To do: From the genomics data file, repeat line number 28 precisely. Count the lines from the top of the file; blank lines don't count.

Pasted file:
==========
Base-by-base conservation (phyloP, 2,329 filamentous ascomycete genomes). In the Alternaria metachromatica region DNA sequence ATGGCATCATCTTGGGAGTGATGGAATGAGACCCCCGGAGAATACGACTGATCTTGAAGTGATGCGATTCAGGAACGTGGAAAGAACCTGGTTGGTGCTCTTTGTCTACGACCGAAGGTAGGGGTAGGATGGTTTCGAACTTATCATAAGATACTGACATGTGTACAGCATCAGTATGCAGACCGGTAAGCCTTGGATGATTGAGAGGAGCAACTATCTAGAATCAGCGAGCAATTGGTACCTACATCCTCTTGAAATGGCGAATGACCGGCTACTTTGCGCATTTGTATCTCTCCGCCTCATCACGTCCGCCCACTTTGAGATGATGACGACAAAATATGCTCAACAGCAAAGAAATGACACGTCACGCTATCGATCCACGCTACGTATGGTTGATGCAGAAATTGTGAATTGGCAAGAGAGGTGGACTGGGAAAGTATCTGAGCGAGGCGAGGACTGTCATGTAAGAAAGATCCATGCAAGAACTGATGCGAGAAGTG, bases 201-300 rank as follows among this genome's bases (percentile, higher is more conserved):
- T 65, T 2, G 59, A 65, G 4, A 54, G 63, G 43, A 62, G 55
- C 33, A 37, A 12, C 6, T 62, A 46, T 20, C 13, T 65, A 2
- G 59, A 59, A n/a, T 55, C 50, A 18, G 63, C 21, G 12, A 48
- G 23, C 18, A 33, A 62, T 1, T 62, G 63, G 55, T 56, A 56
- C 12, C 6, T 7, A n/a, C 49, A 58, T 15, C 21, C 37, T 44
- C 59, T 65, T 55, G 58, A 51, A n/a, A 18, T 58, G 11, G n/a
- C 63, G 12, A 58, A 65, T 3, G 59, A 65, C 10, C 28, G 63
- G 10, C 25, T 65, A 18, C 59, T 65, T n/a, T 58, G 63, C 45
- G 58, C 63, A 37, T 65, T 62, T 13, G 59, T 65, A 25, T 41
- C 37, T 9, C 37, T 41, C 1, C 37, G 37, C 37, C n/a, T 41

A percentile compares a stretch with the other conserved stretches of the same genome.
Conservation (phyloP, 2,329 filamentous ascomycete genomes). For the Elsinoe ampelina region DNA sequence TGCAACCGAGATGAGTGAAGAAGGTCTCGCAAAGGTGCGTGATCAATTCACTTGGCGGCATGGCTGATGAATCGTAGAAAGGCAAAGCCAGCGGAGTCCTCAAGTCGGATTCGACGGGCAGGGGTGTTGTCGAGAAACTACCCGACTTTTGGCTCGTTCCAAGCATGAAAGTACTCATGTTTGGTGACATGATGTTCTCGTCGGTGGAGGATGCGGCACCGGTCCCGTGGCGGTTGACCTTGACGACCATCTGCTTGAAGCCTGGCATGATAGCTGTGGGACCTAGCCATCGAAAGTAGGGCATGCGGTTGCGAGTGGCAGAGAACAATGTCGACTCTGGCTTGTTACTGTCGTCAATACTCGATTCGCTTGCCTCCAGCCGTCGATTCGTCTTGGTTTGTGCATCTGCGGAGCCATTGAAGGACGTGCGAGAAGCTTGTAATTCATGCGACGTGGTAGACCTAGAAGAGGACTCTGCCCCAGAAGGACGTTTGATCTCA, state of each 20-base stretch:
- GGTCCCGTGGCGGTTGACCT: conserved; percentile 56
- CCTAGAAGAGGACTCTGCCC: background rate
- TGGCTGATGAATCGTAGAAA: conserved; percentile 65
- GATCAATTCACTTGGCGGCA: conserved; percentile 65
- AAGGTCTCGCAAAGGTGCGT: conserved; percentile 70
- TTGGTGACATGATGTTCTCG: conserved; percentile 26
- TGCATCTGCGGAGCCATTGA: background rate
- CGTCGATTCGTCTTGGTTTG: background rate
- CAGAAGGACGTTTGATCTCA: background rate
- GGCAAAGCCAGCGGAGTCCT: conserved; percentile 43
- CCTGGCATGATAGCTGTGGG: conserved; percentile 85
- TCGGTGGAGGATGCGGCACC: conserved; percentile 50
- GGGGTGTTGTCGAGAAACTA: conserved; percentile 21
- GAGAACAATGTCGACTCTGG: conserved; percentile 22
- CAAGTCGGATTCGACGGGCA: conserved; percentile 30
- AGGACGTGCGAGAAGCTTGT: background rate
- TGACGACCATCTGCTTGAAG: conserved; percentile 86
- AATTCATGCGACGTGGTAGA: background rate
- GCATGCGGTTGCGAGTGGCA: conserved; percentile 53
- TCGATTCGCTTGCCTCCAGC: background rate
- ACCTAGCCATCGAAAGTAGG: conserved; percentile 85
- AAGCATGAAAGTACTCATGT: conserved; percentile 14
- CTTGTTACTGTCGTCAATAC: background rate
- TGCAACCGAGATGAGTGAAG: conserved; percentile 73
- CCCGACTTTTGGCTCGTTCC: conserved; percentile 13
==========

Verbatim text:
- CAAGTCGGATTCGACGGGCA: conserved; percentile 30